First-time buyers have seen the amount they can borrow dip by as much as 30 per cent in the year-to-date as banks tighten their mortgage affordability calculators in the face of rapidly rising rates.
With interest rate repayments increasingly eating into borrowers’ monthly incomes, lenders are becoming more cautious as to the maximum amounts of what they will or will not lend.
Managing director of Visionary Finance, Hiten Ganatra, conducted some internal analysis of buyers who his firm facilitated mortgages for in January, and then re-ran their affordability calculations in September.
The results showed a drop in max lending of between 24 and 30 per cent.
This means a £100,000 loan secured with the same level of income in January shrank to between £70,000 and £76,000 in September.
As a result, buyers need to boost their deposits to cover the gap created by the reduction in the loan size they can secure.
“Most buyers are now simply putting off buying due to two primary reasons – monthly mortgage costs and max lending available which is requiring much larger deposits,” he explained.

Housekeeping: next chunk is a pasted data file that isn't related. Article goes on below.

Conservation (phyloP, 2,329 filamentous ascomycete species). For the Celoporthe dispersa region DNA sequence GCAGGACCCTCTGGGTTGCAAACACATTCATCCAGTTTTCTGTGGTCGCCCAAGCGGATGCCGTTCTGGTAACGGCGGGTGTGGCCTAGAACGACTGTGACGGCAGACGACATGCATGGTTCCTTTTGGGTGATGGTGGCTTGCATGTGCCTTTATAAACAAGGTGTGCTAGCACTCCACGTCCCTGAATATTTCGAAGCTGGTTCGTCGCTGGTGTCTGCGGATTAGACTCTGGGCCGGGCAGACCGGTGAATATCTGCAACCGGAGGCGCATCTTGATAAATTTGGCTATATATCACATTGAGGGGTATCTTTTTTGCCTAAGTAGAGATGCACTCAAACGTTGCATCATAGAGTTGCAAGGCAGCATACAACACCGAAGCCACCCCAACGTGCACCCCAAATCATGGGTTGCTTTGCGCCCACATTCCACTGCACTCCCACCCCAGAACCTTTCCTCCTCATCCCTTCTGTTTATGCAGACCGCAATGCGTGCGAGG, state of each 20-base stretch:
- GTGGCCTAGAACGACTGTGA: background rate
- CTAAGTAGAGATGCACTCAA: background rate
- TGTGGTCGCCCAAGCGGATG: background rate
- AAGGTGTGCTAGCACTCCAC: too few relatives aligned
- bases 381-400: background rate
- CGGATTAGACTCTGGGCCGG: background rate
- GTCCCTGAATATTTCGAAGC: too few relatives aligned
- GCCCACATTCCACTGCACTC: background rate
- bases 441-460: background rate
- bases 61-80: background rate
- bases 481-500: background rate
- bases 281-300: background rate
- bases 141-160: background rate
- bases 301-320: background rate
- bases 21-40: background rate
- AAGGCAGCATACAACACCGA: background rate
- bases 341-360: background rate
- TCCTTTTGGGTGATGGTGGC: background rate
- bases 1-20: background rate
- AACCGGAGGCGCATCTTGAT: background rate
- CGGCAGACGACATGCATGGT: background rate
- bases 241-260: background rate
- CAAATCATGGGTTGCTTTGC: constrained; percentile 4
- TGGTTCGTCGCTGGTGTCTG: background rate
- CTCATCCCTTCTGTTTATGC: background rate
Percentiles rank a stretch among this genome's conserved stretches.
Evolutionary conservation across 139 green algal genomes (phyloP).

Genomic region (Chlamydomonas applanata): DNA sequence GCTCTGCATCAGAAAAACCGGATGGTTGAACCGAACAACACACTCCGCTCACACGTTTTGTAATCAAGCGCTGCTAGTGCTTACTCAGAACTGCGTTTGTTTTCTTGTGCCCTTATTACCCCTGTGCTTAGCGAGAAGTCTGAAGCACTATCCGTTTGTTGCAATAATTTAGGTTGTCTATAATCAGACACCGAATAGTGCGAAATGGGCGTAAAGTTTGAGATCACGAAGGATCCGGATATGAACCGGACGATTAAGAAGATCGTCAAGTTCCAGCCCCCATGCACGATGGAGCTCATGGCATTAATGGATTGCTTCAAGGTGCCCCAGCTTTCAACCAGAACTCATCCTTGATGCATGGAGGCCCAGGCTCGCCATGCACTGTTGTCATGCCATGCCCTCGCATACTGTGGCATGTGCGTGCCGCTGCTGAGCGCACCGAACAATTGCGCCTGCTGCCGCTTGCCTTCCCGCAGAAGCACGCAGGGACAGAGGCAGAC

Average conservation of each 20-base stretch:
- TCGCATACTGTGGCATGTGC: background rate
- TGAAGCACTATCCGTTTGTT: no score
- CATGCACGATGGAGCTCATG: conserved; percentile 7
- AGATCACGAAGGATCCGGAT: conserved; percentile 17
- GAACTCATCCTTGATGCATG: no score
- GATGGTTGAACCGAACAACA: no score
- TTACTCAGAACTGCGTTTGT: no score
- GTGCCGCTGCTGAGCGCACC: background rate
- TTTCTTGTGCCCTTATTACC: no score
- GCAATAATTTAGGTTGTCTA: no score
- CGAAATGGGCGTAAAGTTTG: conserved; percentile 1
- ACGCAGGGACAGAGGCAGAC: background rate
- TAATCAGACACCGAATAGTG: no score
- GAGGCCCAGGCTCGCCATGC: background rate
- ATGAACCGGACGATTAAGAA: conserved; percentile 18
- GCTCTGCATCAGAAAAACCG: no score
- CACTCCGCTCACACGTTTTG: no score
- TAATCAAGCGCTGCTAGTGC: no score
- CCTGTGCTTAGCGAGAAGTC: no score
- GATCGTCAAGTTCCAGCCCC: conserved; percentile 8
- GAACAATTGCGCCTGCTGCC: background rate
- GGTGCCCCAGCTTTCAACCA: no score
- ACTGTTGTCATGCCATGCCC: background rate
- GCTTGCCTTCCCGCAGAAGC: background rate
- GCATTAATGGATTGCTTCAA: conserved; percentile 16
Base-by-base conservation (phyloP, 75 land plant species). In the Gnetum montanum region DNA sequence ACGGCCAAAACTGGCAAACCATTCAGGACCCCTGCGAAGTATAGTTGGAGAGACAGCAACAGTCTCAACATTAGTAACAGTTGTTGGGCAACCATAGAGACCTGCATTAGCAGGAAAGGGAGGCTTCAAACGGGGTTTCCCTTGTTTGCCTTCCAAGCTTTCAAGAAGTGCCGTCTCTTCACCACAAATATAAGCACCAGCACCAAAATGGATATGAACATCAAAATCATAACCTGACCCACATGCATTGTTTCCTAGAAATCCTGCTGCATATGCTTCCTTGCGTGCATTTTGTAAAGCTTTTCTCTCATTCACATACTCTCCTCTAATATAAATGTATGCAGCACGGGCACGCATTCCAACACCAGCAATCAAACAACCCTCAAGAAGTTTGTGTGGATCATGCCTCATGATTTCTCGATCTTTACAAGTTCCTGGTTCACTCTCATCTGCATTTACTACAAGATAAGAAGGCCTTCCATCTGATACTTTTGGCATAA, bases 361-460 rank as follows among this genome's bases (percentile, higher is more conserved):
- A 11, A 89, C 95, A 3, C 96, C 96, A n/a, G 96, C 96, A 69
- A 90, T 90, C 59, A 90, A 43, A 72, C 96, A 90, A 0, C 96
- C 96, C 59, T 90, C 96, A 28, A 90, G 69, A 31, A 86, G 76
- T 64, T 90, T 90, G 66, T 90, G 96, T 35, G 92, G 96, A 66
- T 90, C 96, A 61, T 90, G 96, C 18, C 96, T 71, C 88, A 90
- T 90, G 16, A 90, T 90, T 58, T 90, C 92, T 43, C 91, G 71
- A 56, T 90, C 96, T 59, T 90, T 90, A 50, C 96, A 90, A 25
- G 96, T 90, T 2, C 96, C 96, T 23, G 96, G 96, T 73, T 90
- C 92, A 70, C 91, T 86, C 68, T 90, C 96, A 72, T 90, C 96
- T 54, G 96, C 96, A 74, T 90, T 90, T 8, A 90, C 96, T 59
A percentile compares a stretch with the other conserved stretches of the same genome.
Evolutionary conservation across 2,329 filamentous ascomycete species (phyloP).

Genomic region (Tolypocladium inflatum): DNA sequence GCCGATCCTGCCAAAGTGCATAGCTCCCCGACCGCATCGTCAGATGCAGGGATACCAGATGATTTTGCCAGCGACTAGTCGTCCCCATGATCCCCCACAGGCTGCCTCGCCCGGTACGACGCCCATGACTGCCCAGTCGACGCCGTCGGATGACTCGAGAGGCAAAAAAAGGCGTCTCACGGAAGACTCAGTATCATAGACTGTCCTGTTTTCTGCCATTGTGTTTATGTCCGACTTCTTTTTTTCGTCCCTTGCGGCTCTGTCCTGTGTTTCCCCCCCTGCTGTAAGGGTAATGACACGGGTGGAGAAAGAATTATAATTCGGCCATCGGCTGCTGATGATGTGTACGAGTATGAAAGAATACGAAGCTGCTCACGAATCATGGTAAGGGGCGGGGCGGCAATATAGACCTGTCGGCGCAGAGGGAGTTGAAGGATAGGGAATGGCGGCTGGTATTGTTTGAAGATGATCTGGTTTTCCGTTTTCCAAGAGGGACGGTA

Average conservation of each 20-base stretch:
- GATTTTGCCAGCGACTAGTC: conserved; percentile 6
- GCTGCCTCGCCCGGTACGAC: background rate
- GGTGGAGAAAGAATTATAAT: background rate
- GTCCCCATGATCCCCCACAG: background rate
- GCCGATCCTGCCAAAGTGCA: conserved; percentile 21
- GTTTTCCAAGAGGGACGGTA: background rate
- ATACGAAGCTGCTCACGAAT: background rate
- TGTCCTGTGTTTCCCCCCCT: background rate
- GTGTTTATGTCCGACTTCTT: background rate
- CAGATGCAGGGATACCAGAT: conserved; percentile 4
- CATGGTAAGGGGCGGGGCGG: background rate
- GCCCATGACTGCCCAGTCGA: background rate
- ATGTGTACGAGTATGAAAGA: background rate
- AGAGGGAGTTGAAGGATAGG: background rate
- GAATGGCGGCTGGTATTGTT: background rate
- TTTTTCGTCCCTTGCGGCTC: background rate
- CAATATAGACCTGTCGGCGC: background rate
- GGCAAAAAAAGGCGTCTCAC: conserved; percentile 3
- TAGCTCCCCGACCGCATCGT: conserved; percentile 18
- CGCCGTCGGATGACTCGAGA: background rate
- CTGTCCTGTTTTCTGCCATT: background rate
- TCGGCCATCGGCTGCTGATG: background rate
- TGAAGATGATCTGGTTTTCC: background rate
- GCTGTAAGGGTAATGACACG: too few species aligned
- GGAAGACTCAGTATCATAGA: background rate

“As well as impacting someone's monthly budget, tougher affordability calculators configured by lenders are also taking a toll on the max amount they can borrow.”
Many of Ganatra’s clients who previously were able to staircase up to 100 per cent as recently as August are now having to lower their expectations too.
Staircasing gives a shareholder four opportunities to purchase additional shares in their property so that they can eventually own 100 per cent outright. Borrowers can normally buy up to 85 per cent after which the final staircase must be to 100 per cent.
Lower staircasing options, Ganatra said, are down to the stress testing lenders are doing on their affordability calculations.
“Monthly mortgage payments have jumped significantly resulting in clients questioning their motivation to staircase,” said Ganatra.
‘30% dip’ in new home enquiries
Busying themselves with remortgages, some brokers are beginning to note a dip in new purchase enquiries.
Founder of The Mortgage Hut, Chris Schutrups said he has seen a reduction of “around 30 per cent” in new enquiries for customers looking to purchase a home.
Adviser at Harmony Financial Services, Imran Hussain, said he is finding single first-time buyers are becoming slightly less confident in the market, whereas couples are happy as ever to continue with new purchases.
“Those finding it most challenging are those on lower incomes,” he explained. “But I did just help a single first-time buyer who is a nurse, so it's not all doom and gloom.”
New purchases are still happening, even if they are dwindling.
Director of Mortgage Confidence, Jo Jingree, said she is still busy with purchases in South London.
“I have clients who have been looking for a while for the right property for them, potentially due to a lack of availability or supply,” she explained.